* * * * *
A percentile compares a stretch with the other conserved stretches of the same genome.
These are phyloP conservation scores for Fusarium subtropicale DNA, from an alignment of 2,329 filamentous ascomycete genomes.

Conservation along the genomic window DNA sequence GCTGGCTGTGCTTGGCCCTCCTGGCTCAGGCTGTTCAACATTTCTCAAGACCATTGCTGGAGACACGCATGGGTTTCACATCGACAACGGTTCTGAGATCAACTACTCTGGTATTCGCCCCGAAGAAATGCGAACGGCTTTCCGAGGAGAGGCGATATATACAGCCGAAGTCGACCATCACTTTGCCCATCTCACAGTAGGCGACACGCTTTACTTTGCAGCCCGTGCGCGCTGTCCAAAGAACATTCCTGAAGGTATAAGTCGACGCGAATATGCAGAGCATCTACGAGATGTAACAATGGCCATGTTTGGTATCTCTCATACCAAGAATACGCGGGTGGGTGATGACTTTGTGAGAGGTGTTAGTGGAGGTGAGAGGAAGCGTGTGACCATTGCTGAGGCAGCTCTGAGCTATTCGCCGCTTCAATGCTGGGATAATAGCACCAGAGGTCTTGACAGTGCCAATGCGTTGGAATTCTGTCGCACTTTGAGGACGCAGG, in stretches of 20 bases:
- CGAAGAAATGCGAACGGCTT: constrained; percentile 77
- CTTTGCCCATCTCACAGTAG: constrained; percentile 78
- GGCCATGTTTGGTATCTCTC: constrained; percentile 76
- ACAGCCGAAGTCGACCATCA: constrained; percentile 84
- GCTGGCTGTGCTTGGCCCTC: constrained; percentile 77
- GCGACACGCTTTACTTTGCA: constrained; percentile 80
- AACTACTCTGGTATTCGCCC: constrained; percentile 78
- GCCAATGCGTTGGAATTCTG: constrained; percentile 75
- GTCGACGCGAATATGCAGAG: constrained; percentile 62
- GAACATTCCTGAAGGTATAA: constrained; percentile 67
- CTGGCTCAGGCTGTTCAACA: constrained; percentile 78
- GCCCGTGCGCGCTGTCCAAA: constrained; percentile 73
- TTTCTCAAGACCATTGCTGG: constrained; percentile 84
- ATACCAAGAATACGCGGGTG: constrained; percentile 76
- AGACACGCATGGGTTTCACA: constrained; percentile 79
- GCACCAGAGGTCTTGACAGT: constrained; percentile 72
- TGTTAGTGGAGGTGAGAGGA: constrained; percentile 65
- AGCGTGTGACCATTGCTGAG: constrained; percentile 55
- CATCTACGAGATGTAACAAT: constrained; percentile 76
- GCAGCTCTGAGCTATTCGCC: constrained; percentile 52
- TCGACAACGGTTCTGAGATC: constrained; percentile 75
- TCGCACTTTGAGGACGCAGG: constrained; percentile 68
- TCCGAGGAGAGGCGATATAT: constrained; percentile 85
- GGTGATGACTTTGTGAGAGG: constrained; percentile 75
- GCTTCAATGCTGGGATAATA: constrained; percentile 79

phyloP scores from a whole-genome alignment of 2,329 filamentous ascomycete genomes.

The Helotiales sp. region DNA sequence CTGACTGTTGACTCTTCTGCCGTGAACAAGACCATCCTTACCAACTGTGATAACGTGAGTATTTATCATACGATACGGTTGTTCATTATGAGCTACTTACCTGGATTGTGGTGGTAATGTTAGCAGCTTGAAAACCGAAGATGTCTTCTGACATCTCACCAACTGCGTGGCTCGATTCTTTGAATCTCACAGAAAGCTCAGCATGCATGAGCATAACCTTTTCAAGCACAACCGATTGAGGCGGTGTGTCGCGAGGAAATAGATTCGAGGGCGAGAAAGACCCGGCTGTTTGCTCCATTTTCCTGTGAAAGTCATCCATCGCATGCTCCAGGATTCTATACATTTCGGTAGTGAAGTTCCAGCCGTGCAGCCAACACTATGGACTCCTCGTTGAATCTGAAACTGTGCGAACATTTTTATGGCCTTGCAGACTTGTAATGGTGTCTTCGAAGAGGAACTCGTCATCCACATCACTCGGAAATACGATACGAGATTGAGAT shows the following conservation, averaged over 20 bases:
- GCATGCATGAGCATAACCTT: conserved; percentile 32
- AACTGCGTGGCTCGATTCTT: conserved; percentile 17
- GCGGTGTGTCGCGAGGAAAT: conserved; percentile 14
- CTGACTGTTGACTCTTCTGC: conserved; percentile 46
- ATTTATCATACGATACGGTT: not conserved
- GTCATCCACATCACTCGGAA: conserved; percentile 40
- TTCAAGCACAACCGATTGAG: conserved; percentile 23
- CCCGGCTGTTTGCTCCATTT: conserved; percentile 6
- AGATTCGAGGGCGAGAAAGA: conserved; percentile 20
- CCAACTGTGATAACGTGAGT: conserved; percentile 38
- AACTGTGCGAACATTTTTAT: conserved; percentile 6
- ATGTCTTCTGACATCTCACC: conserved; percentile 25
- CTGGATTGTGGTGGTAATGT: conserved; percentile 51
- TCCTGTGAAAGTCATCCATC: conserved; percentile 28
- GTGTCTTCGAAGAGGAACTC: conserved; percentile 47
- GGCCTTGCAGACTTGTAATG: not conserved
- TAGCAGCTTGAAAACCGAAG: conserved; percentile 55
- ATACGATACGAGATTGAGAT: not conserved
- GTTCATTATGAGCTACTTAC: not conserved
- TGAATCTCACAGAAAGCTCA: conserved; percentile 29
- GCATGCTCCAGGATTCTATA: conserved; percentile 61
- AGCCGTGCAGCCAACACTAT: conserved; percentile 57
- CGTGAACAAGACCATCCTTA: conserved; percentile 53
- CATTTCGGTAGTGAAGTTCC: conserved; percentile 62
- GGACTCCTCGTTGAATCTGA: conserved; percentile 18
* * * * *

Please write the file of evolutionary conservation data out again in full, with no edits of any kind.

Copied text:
A percentile compares a stretch with the other conserved stretches of the same genome.
These are phyloP conservation scores for Fusarium subtropicale DNA, from an alignment of 2,329 filamentous ascomycete genomes.

Conservation along the genomic window DNA sequence GCTGGCTGTGCTTGGCCCTCCTGGCTCAGGCTGTTCAACATTTCTCAAGACCATTGCTGGAGACACGCATGGGTTTCACATCGACAACGGTTCTGAGATCAACTACTCTGGTATTCGCCCCGAAGAAATGCGAACGGCTTTCCGAGGAGAGGCGATATATACAGCCGAAGTCGACCATCACTTTGCCCATCTCACAGTAGGCGACACGCTTTACTTTGCAGCCCGTGCGCGCTGTCCAAAGAACATTCCTGAAGGTATAAGTCGACGCGAATATGCAGAGCATCTACGAGATGTAACAATGGCCATGTTTGGTATCTCTCATACCAAGAATACGCGGGTGGGTGATGACTTTGTGAGAGGTGTTAGTGGAGGTGAGAGGAAGCGTGTGACCATTGCTGAGGCAGCTCTGAGCTATTCGCCGCTTCAATGCTGGGATAATAGCACCAGAGGTCTTGACAGTGCCAATGCGTTGGAATTCTGTCGCACTTTGAGGACGCAGG, in stretches of 20 bases:
- CGAAGAAATGCGAACGGCTT: constrained; percentile 77
- CTTTGCCCATCTCACAGTAG: constrained; percentile 78
- GGCCATGTTTGGTATCTCTC: constrained; percentile 76
- ACAGCCGAAGTCGACCATCA: constrained; percentile 84
- GCTGGCTGTGCTTGGCCCTC: constrained; percentile 77
- GCGACACGCTTTACTTTGCA: constrained; percentile 80
- AACTACTCTGGTATTCGCCC: constrained; percentile 78
- GCCAATGCGTTGGAATTCTG: constrained; percentile 75
- GTCGACGCGAATATGCAGAG: constrained; percentile 62
- GAACATTCCTGAAGGTATAA: constrained; percentile 67
- CTGGCTCAGGCTGTTCAACA: constrained; percentile 78
- GCCCGTGCGCGCTGTCCAAA: constrained; percentile 73
- TTTCTCAAGACCATTGCTGG: constrained; percentile 84
- ATACCAAGAATACGCGGGTG: constrained; percentile 76
- AGACACGCATGGGTTTCACA: constrained; percentile 79
- GCACCAGAGGTCTTGACAGT: constrained; percentile 72
- TGTTAGTGGAGGTGAGAGGA: constrained; percentile 65
- AGCGTGTGACCATTGCTGAG: constrained; percentile 55
- CATCTACGAGATGTAACAAT: constrained; percentile 76
- GCAGCTCTGAGCTATTCGCC: constrained; percentile 52
- TCGACAACGGTTCTGAGATC: constrained; percentile 75
- TCGCACTTTGAGGACGCAGG: constrained; percentile 68
- TCCGAGGAGAGGCGATATAT: constrained; percentile 85
- GGTGATGACTTTGTGAGAGG: constrained; percentile 75
- GCTTCAATGCTGGGATAATA: constrained; percentile 79

phyloP scores from a whole-genome alignment of 2,329 filamentous ascomycete genomes.

The Helotiales sp. region DNA sequence CTGACTGTTGACTCTTCTGCCGTGAACAAGACCATCCTTACCAACTGTGATAACGTGAGTATTTATCATACGATACGGTTGTTCATTATGAGCTACTTACCTGGATTGTGGTGGTAATGTTAGCAGCTTGAAAACCGAAGATGTCTTCTGACATCTCACCAACTGCGTGGCTCGATTCTTTGAATCTCACAGAAAGCTCAGCATGCATGAGCATAACCTTTTCAAGCACAACCGATTGAGGCGGTGTGTCGCGAGGAAATAGATTCGAGGGCGAGAAAGACCCGGCTGTTTGCTCCATTTTCCTGTGAAAGTCATCCATCGCATGCTCCAGGATTCTATACATTTCGGTAGTGAAGTTCCAGCCGTGCAGCCAACACTATGGACTCCTCGTTGAATCTGAAACTGTGCGAACATTTTTATGGCCTTGCAGACTTGTAATGGTGTCTTCGAAGAGGAACTCGTCATCCACATCACTCGGAAATACGATACGAGATTGAGAT shows the following conservation, averaged over 20 bases:
- GCATGCATGAGCATAACCTT: conserved; percentile 32
- AACTGCGTGGCTCGATTCTT: conserved; percentile 17
- GCGGTGTGTCGCGAGGAAAT: conserved; percentile 14
- CTGACTGTTGACTCTTCTGC: conserved; percentile 46
- ATTTATCATACGATACGGTT: not conserved
- GTCATCCACATCACTCGGAA: conserved; percentile 40
- TTCAAGCACAACCGATTGAG: conserved; percentile 23
- CCCGGCTGTTTGCTCCATTT: conserved; percentile 6
- AGATTCGAGGGCGAGAAAGA: conserved; percentile 20
- CCAACTGTGATAACGTGAGT: conserved; percentile 38
- AACTGTGCGAACATTTTTAT: conserved; percentile 6
- ATGTCTTCTGACATCTCACC: conserved; percentile 25
- CTGGATTGTGGTGGTAATGT: conserved; percentile 51
- TCCTGTGAAAGTCATCCATC: conserved; percentile 28
- GTGTCTTCGAAGAGGAACTC: conserved; percentile 47
- GGCCTTGCAGACTTGTAATG: not conserved
- TAGCAGCTTGAAAACCGAAG: conserved; percentile 55
- ATACGATACGAGATTGAGAT: not conserved
- GTTCATTATGAGCTACTTAC: not conserved
- TGAATCTCACAGAAAGCTCA: conserved; percentile 29
- GCATGCTCCAGGATTCTATA: conserved; percentile 61
- AGCCGTGCAGCCAACACTAT: conserved; percentile 57
- CGTGAACAAGACCATCCTTA: conserved; percentile 53
- CATTTCGGTAGTGAAGTTCC: conserved; percentile 62
- GGACTCCTCGTTGAATCTGA: conserved; percentile 18